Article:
Authority Sites Versus Niche: Where Do You Stand?
Does it seem like niche site building will soon become an ancient Internet relic?
I’m starting to think the answer may be yes. This week, I noticed a little trend emerging in the Internet marketing blogosphere: debate over whether authority sites are a better business model than niche sites. There are ardent advocates on each side, and both have valid arguments.
Authority Sites: The Pros
On the AdSense Flippers website, the guys moderated an entire 4000+ word debate pitting authority sites against niche sites. Super affiliate and authority site owner Steve Scott argued for authority sites, and a niche site-builder named Mike Thomas argued in favor of niche websites.
To be clear, let’s look at the great definition of the two terms that Scott offered up during his portion of the debate:
Scott continued by pointing out the merits of an authority site. He explained that authority sites should be considered long-term investments. The idea is to build up a readership; a loyal following that will trust your recommendations, identify with your brand, and buy from you repeatedly for the long haul.
The biggest plus that Scott noted, however, was something we’ve been talking about here at Site-Reference for months now:
It’s better to build your online business in a way that you control completely. Diversifying your traffic sources and creating a brand will future-proof your website and protect it from Google’s changes.
When you create an authority site – a true authority site – it’s here to stay, with or without Google. New and returning visitors alike will continue typing your site’s address directly into their browsers, visiting your site through links, and finding it through shares on social networks. The long-term value of an authority site? Well, it’s incalculable.
The Cons of Authority Sites
It’s funny: it seems that ever since the last Google algo update, the talk has been non-stop authority sites. It’s become the buzzword in the Internet marketing world right now. But what webmasters are forgetting is that they can’t simply pay people to “make” an authority site. They can hire writers, SEO experts, etc., but they can’t buy the trust that comes from a solid foundation of long-term, repeated visitors. That kind of reputation takes years and heaps of value-add to achieve.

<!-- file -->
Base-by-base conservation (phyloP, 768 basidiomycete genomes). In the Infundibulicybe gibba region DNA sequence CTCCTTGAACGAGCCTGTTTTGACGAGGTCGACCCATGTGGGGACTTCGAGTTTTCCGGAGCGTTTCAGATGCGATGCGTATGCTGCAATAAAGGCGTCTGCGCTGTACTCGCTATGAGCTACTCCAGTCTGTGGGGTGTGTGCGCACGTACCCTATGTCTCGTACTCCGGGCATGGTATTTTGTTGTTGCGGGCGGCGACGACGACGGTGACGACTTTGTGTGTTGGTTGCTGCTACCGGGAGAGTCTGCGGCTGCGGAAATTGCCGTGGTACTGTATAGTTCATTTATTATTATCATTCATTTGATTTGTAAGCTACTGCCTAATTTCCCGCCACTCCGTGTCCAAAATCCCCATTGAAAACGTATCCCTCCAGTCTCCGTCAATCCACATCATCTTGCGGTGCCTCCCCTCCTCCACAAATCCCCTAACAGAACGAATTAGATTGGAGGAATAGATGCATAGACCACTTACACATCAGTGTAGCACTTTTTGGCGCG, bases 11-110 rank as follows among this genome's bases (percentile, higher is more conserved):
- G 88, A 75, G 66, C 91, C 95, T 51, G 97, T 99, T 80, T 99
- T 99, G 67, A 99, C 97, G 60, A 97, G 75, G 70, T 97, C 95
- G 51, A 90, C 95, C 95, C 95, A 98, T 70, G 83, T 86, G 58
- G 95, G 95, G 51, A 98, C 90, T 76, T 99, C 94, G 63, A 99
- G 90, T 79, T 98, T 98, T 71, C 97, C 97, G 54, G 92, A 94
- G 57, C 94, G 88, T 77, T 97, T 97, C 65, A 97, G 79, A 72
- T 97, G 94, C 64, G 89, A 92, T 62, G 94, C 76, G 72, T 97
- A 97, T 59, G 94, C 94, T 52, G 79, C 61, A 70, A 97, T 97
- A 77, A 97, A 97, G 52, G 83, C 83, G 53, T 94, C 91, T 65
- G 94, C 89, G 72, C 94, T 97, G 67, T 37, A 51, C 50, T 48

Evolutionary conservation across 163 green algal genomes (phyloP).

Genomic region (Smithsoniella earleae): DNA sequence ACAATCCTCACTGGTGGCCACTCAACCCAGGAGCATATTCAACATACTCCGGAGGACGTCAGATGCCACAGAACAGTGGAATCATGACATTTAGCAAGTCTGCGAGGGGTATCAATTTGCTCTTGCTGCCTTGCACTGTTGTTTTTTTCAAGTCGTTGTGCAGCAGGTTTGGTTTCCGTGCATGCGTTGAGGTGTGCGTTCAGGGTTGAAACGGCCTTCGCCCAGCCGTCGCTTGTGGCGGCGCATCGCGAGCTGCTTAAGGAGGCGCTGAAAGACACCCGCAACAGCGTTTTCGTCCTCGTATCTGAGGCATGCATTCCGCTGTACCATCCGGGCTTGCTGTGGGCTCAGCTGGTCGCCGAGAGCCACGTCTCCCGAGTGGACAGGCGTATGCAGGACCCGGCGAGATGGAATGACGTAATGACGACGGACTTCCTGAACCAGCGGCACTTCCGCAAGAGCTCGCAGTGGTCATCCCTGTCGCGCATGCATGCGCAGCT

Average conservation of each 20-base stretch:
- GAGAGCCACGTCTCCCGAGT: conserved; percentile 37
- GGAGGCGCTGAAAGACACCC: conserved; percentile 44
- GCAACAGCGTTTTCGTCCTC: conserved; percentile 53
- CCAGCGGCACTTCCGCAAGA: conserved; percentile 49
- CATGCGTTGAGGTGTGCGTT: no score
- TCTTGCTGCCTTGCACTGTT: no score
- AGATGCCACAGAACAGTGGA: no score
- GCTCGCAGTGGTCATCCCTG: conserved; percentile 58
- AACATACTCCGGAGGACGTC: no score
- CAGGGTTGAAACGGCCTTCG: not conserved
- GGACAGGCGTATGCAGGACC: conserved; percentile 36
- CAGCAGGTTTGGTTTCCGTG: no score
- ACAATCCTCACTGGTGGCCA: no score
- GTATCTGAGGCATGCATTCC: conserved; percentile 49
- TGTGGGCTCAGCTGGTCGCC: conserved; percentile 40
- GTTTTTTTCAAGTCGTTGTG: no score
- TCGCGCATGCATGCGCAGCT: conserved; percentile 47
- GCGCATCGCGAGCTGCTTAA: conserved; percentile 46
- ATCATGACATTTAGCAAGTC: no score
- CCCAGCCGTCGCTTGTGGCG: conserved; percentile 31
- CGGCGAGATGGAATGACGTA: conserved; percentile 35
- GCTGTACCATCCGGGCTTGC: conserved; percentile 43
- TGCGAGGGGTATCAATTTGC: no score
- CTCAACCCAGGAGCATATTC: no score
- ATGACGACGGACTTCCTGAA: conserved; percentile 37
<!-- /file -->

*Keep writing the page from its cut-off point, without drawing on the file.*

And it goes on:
An authority site simply can’t be manufactured.
You can buy an authority site – sure – at a ridiculous premium. But the high price is justified due to the sheer longevity and power of such a site in a particular niche.
That’s the primary downside of an authority site. It could take months, and in most cases, years, to see any kind of real return on investment. That’s exactly what caused Spencer Haws of Niche Pursuits to throw in the towel after only a few short months. In his blog post this week – aptly titled I Can Only Handle 1 Authority Site, Back to Niche Sites – Haws lamented about the difficultly that comes with authority site building:
It’s a lot of work. Indeed. And it’s a time commitment. As in a working-on-it-for-the-next-decade time commitment.
That’s what it takes to become a true authority: loving your topic to tears and writing about it tirelessly, networking with others in the same arena, and committing to grow the site… forever. Or until you sell it. Haws himself summed up the biggest drawback of managing an authority site – the time suck.
Pros of Niche Websites
In his announcement post about the change in course, Haws enthusiastically discussed his reasoning for returning to niche website building – even after Google banned him from AdSense and closed his account.